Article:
Understanding names and their reference is central to the analysis ofunrestricted texts and poses a significant challenge for a number ofNatural Language Processing (NLP) applications. Named Entity Recognition serves as an important preprocessing tool for Information Extraction (IE), Information Retrieval (IR) and Machine Translation (MT).
Petasisen et al. (2000) have described Named Entity Recognition (NER)as the task of identifying and semantically tagging proper names in running texts, into categories like person, location, organization,etc. This description captures the approach to NER presented in thisthesis. The focus here is on named entities as being proper names, while many other approaches also have treated numerical andtemporal expressions as named entities.
This thesis has served as part of the Nomen Nescio project inconnection with the Text Laboratory at the University of Oslo.
The main focus of this thesis can be divided in two parts that arerelated to each other. The first part concerns the choice of semanticcategories for proper names and the second part concerns experimentson practical solutions to automatic categorizing proper names into thechosen categories.
Before the practical work of categorizing proper names can begin the choice of categories has to be made. The following six categories were chosen: 1) Person names (e.g. names of people, pets and humanoids)2) Location names (e.g. names of countries, cities, mountains, lakes, oceans etc.)3) Organization names (e.g. institutions, firms, organizations, pop groups etc.) 4) Publication names (e.g. films, books, songs, short stories, papers, paintings etc.)5) Event names (e.g. historical events, sport events etc.)6) Miscellaneous names (e.g. products, vessels, and other proper namesnot belonging in any of the categories above)
The task of categorizing proper names is not a trivial task, noteven when done manually, and that is why considerable time has beenused to make guidelines. Chapter 5 gives the explicit guidelines made for the annotation of named entities. These guidelines are now being used to re-annotate test and training corpus for the Norwegian Nomen Nescio NER application.
The method I have used for the practical categorization is arule-based method based on the Constraint Grammar (CG) formalism formorphosyntactic tagging. The CG formalism is developed by Fred Karlsson at the University of Helsinki. Paul Meurer at the University of Bergen has implemented a Norwegian CG-tagger developed by the Text Laboratory, at the University of Oslo.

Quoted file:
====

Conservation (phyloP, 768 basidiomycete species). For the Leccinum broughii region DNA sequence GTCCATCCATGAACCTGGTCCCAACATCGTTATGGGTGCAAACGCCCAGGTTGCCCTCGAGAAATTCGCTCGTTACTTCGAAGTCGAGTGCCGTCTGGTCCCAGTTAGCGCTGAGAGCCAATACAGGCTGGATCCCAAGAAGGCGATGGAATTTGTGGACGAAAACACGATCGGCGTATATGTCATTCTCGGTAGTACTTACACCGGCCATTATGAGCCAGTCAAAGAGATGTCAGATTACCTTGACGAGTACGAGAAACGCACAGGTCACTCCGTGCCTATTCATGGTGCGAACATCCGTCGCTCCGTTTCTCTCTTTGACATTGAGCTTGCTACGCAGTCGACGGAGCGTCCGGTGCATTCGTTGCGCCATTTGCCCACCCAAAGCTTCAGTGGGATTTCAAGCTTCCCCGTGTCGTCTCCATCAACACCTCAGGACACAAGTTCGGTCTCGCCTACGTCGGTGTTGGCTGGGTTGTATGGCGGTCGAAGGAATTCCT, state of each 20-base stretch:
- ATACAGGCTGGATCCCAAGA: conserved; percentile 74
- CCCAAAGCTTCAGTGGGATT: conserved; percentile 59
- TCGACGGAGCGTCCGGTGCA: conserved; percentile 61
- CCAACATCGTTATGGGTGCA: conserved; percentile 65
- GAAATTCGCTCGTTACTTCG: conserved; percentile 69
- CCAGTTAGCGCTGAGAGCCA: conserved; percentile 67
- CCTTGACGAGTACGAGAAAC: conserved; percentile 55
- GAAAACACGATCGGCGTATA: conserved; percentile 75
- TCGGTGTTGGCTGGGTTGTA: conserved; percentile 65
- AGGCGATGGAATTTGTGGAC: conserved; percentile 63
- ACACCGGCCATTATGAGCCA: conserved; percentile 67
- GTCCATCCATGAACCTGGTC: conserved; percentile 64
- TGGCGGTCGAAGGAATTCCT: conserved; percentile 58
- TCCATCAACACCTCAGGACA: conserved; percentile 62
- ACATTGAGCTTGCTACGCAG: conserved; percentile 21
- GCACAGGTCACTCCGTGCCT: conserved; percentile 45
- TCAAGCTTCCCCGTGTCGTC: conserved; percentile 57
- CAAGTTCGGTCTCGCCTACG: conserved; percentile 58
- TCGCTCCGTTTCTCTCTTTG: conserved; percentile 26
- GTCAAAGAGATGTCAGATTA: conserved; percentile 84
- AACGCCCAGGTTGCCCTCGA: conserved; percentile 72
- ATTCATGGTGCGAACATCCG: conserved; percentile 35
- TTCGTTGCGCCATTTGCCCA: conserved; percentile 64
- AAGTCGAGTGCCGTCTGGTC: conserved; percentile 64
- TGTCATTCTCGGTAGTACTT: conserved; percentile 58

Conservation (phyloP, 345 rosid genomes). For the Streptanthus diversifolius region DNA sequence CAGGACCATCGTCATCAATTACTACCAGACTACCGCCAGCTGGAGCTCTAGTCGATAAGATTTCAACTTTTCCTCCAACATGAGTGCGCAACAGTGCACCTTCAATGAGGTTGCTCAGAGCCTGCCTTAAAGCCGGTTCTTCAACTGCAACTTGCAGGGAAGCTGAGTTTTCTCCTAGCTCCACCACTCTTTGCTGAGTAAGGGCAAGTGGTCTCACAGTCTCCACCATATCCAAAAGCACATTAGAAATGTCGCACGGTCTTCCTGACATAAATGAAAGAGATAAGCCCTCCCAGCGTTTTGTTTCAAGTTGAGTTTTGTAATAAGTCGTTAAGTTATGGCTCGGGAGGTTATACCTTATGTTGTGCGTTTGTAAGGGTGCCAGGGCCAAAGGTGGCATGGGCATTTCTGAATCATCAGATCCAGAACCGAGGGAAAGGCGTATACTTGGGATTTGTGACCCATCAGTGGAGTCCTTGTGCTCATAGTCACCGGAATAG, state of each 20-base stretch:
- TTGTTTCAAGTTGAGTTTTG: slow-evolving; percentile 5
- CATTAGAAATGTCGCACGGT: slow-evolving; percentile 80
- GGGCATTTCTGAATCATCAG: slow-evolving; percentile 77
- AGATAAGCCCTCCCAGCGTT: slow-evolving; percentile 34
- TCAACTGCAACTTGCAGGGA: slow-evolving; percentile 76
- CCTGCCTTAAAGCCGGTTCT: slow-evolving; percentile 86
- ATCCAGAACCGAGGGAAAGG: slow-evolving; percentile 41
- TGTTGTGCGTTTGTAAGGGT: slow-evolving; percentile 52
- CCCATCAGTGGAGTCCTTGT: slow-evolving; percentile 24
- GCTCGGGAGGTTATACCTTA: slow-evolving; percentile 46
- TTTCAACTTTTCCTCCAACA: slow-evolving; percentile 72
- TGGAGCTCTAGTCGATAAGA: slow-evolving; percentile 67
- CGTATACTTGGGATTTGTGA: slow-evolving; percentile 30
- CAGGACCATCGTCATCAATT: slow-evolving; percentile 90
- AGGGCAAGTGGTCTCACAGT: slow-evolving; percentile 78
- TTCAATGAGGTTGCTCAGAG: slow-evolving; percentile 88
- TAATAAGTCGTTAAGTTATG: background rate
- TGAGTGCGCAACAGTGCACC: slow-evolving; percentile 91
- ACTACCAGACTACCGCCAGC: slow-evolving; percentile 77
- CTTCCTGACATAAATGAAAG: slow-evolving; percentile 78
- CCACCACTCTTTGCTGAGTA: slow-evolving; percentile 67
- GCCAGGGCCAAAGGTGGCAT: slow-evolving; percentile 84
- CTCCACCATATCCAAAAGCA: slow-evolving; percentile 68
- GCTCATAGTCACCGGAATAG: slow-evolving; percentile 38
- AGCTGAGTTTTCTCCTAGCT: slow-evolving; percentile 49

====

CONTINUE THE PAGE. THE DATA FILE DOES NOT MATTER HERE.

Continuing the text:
There seem to be limitations to what the CG formalism permits, and thetask of getting semantic information into the system needed to beresolved. I have tried to be creative in overcoming thoselimitations in the following ways:
* CG can not look at the strings of words to get information that is necessary for the semantic categorization. To overcome this drawback, I have used semantic labels from gazetteers, i.e. name lists, and a suffix module (chapter 6 and 7).
* The CG does not give a direct opportunity to add large name lists into the formalism, and for this reason, name lists have been added to the lexicon.
* As there are no semantic labels on the words in the lexicon, I have used sets in the CG tagger to "simulate semantics" (chapter 7).
The Oslo-Bergen Tagger needed to be modified to handle the task of NER, both in respect to the preprocessor as described in chapter 6, and the disambiguation module. The modifications of the preprocessor have been related to the identification of complex proper names. The modifications of the Oslo-Bergen Tagger include use of regular expressions together with Document Centered Approach (DCA), a suffix module and expansion of the syntactic disambiguation. Additionally the lexicon has been expanded to include proper names from various gazetteers.
Chapter 7 gives a description of different parts of ARNER, anAutomatic Rule-based Named Entity Recognizer for Norwegian, andthe work on developing the system. The section on semantics gives adescription of how the semantics have been made available to the ARNER rules.
Chapter 8 reveals the first results of the performance of the ARNER system, and ideas on how the system may be improved. The evaluation figures have showed that the system needs more rules, and saferrules, and that there is a lot to gain by implementing a DCA.
The result of my work, the ARNER rules and sets, will be usedin the rule based NER the Norwegian Nomen Nescio group is developing.